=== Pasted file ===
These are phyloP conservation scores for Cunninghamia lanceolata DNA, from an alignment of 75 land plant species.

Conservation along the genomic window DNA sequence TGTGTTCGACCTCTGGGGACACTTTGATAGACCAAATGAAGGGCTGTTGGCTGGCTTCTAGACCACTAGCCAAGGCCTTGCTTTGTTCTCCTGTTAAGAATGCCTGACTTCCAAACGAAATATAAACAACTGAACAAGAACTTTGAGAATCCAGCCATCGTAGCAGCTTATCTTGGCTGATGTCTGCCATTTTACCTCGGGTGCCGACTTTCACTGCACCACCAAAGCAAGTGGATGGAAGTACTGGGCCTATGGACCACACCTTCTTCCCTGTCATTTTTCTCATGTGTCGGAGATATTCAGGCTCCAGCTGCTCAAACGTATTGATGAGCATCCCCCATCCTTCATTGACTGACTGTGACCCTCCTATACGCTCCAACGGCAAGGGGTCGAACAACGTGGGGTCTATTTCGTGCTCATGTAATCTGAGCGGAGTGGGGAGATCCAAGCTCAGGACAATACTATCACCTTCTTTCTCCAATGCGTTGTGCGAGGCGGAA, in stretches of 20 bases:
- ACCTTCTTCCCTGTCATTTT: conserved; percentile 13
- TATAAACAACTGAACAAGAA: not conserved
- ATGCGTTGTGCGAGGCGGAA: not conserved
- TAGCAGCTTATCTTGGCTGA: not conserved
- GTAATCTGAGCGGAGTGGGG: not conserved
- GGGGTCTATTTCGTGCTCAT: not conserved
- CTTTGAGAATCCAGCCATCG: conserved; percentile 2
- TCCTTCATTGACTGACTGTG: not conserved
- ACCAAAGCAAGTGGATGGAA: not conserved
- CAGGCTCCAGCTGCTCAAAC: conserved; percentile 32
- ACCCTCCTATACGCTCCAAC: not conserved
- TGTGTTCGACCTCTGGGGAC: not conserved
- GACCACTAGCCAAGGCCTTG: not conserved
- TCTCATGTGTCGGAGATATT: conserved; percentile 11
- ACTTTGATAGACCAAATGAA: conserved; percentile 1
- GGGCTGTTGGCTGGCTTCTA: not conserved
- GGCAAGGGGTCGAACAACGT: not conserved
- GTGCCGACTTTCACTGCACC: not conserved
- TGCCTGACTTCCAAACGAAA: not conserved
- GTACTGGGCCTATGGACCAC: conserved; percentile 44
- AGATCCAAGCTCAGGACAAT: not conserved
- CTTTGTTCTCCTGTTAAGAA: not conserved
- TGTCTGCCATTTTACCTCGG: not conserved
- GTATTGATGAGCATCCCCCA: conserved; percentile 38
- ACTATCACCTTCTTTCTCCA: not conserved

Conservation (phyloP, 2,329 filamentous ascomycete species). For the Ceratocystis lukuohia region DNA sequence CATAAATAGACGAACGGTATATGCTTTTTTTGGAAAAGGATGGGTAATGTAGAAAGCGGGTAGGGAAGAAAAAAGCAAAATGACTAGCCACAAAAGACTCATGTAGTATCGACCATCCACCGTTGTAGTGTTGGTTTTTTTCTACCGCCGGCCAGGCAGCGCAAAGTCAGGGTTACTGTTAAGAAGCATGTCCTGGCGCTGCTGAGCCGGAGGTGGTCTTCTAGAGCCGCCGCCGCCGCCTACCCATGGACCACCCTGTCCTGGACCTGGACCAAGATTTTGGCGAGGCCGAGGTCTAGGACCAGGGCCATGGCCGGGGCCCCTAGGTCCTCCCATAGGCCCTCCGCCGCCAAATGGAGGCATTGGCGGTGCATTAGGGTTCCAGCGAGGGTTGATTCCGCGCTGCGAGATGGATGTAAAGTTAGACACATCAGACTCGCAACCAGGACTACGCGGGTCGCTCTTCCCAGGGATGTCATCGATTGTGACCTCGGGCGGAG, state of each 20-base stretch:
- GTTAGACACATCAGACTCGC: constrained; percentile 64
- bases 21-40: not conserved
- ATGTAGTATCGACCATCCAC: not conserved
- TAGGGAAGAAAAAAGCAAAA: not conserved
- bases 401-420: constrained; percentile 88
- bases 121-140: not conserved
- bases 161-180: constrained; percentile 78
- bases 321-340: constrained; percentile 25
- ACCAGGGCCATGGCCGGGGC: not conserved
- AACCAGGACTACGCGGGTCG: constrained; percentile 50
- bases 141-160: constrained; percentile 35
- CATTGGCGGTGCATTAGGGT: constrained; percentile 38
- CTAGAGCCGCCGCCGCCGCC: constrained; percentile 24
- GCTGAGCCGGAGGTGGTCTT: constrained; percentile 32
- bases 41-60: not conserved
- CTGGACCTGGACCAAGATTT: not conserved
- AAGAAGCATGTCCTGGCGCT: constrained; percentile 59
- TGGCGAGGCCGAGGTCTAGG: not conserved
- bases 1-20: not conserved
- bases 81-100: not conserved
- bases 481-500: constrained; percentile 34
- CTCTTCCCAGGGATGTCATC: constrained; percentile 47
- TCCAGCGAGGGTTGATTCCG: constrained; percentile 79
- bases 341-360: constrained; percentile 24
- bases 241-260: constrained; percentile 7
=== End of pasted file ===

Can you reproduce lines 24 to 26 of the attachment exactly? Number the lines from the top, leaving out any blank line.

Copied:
- CTTTGTTCTCCTGTTAAGAA: not conserved
- TGTCTGCCATTTTACCTCGG: not conserved
- GTATTGATGAGCATCCCCCA: conserved; percentile 38